Women who go to college intending to become engineers stay in the profession less often than men, because they tend to feel marginalised, especially during internships or team-based educational activities, a new study has found.
In those situations, gender dynamics seem to generate more opportunities for men to work on the most challenging problems, while women tend to be assigned routine tasks or simple managerial duties, researchers said.
The negative group dynamics women tend to experience during team-based work projects makes the profession less appealing, they said.
“It turns out gender makes a big difference. It is a cultural phenomenon,” said Susan Silbey from Massachusetts Institute of Technology (MIT) in the US.
As a result of their experiences at these moments, women who have developed high expectations for their profession – expecting to make a positive social impact as engineers – can become disillusioned with their career prospects.
Overall, about 20 per cent of undergraduate engineering degrees are awarded to women, but only 13 per cent of the engineering workforce is female, researchers said.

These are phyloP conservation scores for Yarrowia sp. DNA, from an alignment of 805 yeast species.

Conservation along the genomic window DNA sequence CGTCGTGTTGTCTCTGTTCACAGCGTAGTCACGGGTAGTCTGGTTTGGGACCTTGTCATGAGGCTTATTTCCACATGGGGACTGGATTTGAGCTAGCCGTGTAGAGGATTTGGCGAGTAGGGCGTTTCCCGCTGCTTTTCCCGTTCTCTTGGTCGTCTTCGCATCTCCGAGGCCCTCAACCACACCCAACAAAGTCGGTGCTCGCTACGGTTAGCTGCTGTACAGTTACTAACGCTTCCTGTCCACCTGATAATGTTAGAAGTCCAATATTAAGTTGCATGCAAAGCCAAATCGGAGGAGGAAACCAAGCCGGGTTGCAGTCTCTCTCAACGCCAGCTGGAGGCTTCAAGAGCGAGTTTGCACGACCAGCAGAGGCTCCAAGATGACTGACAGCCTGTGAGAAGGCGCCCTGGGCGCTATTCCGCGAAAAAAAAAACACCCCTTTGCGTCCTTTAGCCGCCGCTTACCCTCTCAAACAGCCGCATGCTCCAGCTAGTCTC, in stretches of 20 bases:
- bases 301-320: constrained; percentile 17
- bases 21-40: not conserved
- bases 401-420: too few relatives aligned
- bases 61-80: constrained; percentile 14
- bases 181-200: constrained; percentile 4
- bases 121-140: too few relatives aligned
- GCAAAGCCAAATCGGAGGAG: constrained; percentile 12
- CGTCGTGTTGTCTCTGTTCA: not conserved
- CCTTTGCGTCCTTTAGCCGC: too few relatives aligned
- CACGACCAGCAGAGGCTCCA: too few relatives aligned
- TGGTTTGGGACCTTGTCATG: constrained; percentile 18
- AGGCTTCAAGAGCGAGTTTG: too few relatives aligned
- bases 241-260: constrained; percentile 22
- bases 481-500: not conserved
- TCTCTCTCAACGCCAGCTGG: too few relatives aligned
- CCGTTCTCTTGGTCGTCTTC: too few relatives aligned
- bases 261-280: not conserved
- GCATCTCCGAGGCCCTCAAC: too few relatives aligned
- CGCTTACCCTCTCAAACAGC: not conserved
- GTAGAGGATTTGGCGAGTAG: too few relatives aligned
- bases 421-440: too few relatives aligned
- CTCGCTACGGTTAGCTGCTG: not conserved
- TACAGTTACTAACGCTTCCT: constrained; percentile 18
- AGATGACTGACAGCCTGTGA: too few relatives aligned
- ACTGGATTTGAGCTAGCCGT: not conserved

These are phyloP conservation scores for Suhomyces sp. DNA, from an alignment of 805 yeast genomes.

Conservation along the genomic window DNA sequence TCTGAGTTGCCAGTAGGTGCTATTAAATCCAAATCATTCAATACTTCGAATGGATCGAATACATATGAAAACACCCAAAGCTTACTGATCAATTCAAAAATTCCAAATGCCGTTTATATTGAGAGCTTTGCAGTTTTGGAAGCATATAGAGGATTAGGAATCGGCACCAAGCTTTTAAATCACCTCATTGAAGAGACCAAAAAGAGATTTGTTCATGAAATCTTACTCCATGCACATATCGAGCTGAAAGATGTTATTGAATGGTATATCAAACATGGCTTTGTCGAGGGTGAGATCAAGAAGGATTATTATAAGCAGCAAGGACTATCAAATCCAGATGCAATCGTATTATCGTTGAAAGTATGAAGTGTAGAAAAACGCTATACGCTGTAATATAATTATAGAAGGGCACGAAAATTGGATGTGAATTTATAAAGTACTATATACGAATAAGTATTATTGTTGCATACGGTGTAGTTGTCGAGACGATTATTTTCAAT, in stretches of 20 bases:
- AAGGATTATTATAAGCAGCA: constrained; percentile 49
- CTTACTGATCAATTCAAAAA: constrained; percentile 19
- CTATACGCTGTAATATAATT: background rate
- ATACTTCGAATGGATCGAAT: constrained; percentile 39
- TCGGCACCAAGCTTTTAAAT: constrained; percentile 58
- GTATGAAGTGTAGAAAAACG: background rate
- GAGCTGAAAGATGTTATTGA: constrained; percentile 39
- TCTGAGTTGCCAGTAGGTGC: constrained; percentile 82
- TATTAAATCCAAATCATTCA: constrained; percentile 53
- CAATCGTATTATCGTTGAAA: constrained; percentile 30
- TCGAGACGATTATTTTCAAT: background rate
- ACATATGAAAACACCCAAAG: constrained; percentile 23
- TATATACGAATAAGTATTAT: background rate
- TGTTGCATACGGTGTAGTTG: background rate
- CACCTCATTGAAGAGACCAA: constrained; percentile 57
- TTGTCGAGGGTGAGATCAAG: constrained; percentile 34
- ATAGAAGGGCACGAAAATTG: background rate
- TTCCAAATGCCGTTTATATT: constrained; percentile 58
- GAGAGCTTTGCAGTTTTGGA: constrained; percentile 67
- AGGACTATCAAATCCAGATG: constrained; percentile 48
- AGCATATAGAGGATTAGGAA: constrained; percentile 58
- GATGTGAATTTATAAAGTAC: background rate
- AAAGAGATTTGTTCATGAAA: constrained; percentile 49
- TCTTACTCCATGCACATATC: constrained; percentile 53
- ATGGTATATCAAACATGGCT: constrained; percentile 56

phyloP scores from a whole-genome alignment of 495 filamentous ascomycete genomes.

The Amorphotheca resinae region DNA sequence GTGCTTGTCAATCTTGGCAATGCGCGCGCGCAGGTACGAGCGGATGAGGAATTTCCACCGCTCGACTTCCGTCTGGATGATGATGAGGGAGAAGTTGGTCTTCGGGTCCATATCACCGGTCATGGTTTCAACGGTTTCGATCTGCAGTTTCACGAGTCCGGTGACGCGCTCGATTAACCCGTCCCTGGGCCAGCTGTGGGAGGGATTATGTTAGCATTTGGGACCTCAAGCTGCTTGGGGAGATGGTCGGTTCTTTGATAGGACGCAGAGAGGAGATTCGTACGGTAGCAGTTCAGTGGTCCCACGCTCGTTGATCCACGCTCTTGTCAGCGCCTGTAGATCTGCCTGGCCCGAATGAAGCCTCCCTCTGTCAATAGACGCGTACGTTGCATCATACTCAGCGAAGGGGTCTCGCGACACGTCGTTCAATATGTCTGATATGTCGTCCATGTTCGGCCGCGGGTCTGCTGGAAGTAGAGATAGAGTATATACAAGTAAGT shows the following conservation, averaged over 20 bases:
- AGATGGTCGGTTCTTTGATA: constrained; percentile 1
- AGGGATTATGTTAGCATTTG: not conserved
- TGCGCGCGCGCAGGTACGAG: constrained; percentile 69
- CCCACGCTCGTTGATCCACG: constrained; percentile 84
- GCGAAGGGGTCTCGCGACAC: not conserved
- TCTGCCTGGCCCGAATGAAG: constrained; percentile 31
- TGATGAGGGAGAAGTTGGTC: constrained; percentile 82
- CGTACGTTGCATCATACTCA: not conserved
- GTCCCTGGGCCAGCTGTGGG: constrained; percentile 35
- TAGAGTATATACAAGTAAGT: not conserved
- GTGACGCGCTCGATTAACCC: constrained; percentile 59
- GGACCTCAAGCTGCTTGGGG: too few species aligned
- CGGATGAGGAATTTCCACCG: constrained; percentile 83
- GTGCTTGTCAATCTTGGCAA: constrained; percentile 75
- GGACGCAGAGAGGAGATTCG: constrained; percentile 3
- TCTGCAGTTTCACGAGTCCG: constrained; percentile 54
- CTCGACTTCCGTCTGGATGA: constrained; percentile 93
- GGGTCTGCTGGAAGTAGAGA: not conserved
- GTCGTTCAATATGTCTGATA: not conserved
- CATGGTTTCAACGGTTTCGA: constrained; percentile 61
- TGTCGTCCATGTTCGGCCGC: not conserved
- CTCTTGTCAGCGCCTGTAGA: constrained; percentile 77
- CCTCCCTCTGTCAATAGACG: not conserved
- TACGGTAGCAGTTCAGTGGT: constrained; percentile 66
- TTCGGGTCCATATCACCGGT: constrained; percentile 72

Numerous explanations have been offered for this discrepancy, including a lack of mentorship for women in the field; a variety of factors that produce less confidence for female engineers; and the demands for women of maintaining a balance between work and family life, they said.
For the study, researchers asked more than 40 undergraduate engineering students to keep twice-monthly diaries. The students attended four institutions.
This generated more than 3,000 individual diary entries that researchers systematically examined.
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What emerged was a picture in which female engineering students are negatively affected at particular moments of their educational terms – especially when they engage in team-based activities outside the classroom, where, in a less structured environment, older gender roles re-emerge, researchers said.
This crops up frequently in the diary entries. To take an example, one student named Kimberly described an episode in a design class in which “two girls in a group had been working on the robot we were building in that class for hours, and the guys in their group came in and within minutes had sentenced them to doing menial tasks while the guys went and had all the fun in the machine shop. We heard the girls complaining about it…”.
Such experiences lead to a problem involving what the researchers call “anticipatory socialisation.”
The women in the study, researchers observed, are more likely than men to say they are entering the field of engineering with the explicit idea that it will be a “socially responsible” profession that will “make a difference in people’s lives.”
The findings were published in the journal Work and Occupations.
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